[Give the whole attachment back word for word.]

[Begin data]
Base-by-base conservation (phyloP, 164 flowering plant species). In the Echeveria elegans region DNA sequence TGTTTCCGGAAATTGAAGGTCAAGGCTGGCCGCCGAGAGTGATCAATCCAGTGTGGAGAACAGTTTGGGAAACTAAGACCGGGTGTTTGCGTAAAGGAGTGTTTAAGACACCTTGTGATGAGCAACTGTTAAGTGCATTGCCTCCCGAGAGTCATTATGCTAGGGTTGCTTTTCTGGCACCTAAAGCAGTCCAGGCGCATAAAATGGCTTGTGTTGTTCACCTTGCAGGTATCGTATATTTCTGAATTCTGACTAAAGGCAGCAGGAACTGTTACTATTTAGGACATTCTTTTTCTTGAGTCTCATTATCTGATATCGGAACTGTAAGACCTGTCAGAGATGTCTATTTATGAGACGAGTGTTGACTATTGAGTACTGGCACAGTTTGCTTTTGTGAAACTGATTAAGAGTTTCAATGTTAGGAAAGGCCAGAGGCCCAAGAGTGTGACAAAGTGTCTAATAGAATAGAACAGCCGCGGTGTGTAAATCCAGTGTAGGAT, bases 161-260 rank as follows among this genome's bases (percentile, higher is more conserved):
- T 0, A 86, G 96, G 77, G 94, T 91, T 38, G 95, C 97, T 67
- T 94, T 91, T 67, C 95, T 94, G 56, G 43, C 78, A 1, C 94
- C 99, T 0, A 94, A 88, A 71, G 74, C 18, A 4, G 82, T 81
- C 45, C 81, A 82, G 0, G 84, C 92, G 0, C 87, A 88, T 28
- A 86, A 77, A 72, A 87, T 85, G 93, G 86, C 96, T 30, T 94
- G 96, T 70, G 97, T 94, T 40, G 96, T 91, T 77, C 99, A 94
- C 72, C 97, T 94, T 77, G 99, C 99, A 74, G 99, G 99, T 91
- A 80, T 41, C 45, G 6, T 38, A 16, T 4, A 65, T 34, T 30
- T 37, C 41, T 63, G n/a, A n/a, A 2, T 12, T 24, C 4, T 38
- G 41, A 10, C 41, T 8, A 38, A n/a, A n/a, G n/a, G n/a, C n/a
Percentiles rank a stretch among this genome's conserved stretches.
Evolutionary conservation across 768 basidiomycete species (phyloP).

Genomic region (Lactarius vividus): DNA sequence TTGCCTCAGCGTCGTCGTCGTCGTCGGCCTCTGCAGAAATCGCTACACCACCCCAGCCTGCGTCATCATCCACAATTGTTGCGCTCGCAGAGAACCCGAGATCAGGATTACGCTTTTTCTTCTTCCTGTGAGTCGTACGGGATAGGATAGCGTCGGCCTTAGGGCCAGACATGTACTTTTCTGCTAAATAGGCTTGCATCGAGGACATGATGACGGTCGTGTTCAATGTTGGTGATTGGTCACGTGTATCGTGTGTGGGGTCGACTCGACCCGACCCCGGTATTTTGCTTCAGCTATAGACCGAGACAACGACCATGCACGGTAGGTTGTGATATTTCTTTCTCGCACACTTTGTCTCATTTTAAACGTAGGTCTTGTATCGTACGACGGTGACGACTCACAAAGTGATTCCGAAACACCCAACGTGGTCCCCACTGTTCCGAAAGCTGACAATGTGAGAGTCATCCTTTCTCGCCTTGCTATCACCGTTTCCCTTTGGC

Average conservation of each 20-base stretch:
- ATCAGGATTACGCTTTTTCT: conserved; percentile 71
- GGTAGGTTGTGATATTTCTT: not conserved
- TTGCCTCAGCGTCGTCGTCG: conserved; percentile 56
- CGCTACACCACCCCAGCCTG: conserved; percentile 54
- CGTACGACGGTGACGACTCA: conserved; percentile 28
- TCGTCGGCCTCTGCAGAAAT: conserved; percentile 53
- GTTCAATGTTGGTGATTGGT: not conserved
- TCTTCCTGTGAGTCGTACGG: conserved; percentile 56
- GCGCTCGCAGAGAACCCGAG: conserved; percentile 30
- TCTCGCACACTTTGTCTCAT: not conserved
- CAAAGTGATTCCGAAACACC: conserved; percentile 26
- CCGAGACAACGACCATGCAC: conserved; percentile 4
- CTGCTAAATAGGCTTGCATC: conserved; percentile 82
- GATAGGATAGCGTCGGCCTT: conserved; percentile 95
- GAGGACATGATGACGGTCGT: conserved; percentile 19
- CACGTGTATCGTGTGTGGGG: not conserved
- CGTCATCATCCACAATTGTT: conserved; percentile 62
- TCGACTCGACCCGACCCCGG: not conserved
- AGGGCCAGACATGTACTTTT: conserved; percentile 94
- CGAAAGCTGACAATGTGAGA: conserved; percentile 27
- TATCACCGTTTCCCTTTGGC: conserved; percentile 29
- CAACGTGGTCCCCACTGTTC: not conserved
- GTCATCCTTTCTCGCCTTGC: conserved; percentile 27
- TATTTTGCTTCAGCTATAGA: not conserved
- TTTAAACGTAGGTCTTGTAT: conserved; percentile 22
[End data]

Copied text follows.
Base-by-base conservation (phyloP, 164 flowering plant species). In the Echeveria elegans region DNA sequence TGTTTCCGGAAATTGAAGGTCAAGGCTGGCCGCCGAGAGTGATCAATCCAGTGTGGAGAACAGTTTGGGAAACTAAGACCGGGTGTTTGCGTAAAGGAGTGTTTAAGACACCTTGTGATGAGCAACTGTTAAGTGCATTGCCTCCCGAGAGTCATTATGCTAGGGTTGCTTTTCTGGCACCTAAAGCAGTCCAGGCGCATAAAATGGCTTGTGTTGTTCACCTTGCAGGTATCGTATATTTCTGAATTCTGACTAAAGGCAGCAGGAACTGTTACTATTTAGGACATTCTTTTTCTTGAGTCTCATTATCTGATATCGGAACTGTAAGACCTGTCAGAGATGTCTATTTATGAGACGAGTGTTGACTATTGAGTACTGGCACAGTTTGCTTTTGTGAAACTGATTAAGAGTTTCAATGTTAGGAAAGGCCAGAGGCCCAAGAGTGTGACAAAGTGTCTAATAGAATAGAACAGCCGCGGTGTGTAAATCCAGTGTAGGAT, bases 161-260 rank as follows among this genome's bases (percentile, higher is more conserved):
- T 0, A 86, G 96, G 77, G 94, T 91, T 38, G 95, C 97, T 67
- T 94, T 91, T 67, C 95, T 94, G 56, G 43, C 78, A 1, C 94
- C 99, T 0, A 94, A 88, A 71, G 74, C 18, A 4, G 82, T 81
- C 45, C 81, A 82, G 0, G 84, C 92, G 0, C 87, A 88, T 28
- A 86, A 77, A 72, A 87, T 85, G 93, G 86, C 96, T 30, T 94
- G 96, T 70, G 97, T 94, T 40, G 96, T 91, T 77, C 99, A 94
- C 72, C 97, T 94, T 77, G 99, C 99, A 74, G 99, G 99, T 91
- A 80, T 41, C 45, G 6, T 38, A 16, T 4, A 65, T 34, T 30
- T 37, C 41, T 63, G n/a, A n/a, A 2, T 12, T 24, C 4, T 38
- G 41, A 10, C 41, T 8, A 38, A n/a, A n/a, G n/a, G n/a, C n/a
Percentiles rank a stretch among this genome's conserved stretches.
Evolutionary conservation across 768 basidiomycete species (phyloP).

Genomic region (Lactarius vividus): DNA sequence TTGCCTCAGCGTCGTCGTCGTCGTCGGCCTCTGCAGAAATCGCTACACCACCCCAGCCTGCGTCATCATCCACAATTGTTGCGCTCGCAGAGAACCCGAGATCAGGATTACGCTTTTTCTTCTTCCTGTGAGTCGTACGGGATAGGATAGCGTCGGCCTTAGGGCCAGACATGTACTTTTCTGCTAAATAGGCTTGCATCGAGGACATGATGACGGTCGTGTTCAATGTTGGTGATTGGTCACGTGTATCGTGTGTGGGGTCGACTCGACCCGACCCCGGTATTTTGCTTCAGCTATAGACCGAGACAACGACCATGCACGGTAGGTTGTGATATTTCTTTCTCGCACACTTTGTCTCATTTTAAACGTAGGTCTTGTATCGTACGACGGTGACGACTCACAAAGTGATTCCGAAACACCCAACGTGGTCCCCACTGTTCCGAAAGCTGACAATGTGAGAGTCATCCTTTCTCGCCTTGCTATCACCGTTTCCCTTTGGC

Average conservation of each 20-base stretch:
- ATCAGGATTACGCTTTTTCT: conserved; percentile 71
- GGTAGGTTGTGATATTTCTT: not conserved
- TTGCCTCAGCGTCGTCGTCG: conserved; percentile 56
- CGCTACACCACCCCAGCCTG: conserved; percentile 54
- CGTACGACGGTGACGACTCA: conserved; percentile 28
- TCGTCGGCCTCTGCAGAAAT: conserved; percentile 53
- GTTCAATGTTGGTGATTGGT: not conserved
- TCTTCCTGTGAGTCGTACGG: conserved; percentile 56
- GCGCTCGCAGAGAACCCGAG: conserved; percentile 30
- TCTCGCACACTTTGTCTCAT: not conserved
- CAAAGTGATTCCGAAACACC: conserved; percentile 26
- CCGAGACAACGACCATGCAC: conserved; percentile 4
- CTGCTAAATAGGCTTGCATC: conserved; percentile 82
- GATAGGATAGCGTCGGCCTT: conserved; percentile 95
- GAGGACATGATGACGGTCGT: conserved; percentile 19
- CACGTGTATCGTGTGTGGGG: not conserved
- CGTCATCATCCACAATTGTT: conserved; percentile 62
- TCGACTCGACCCGACCCCGG: not conserved
- AGGGCCAGACATGTACTTTT: conserved; percentile 94
- CGAAAGCTGACAATGTGAGA: conserved; percentile 27
- TATCACCGTTTCCCTTTGGC: conserved; percentile 29
- CAACGTGGTCCCCACTGTTC: not conserved
- GTCATCCTTTCTCGCCTTGC: conserved; percentile 27
- TATTTTGCTTCAGCTATAGA: not conserved
- TTTAAACGTAGGTCTTGTAT: conserved; percentile 22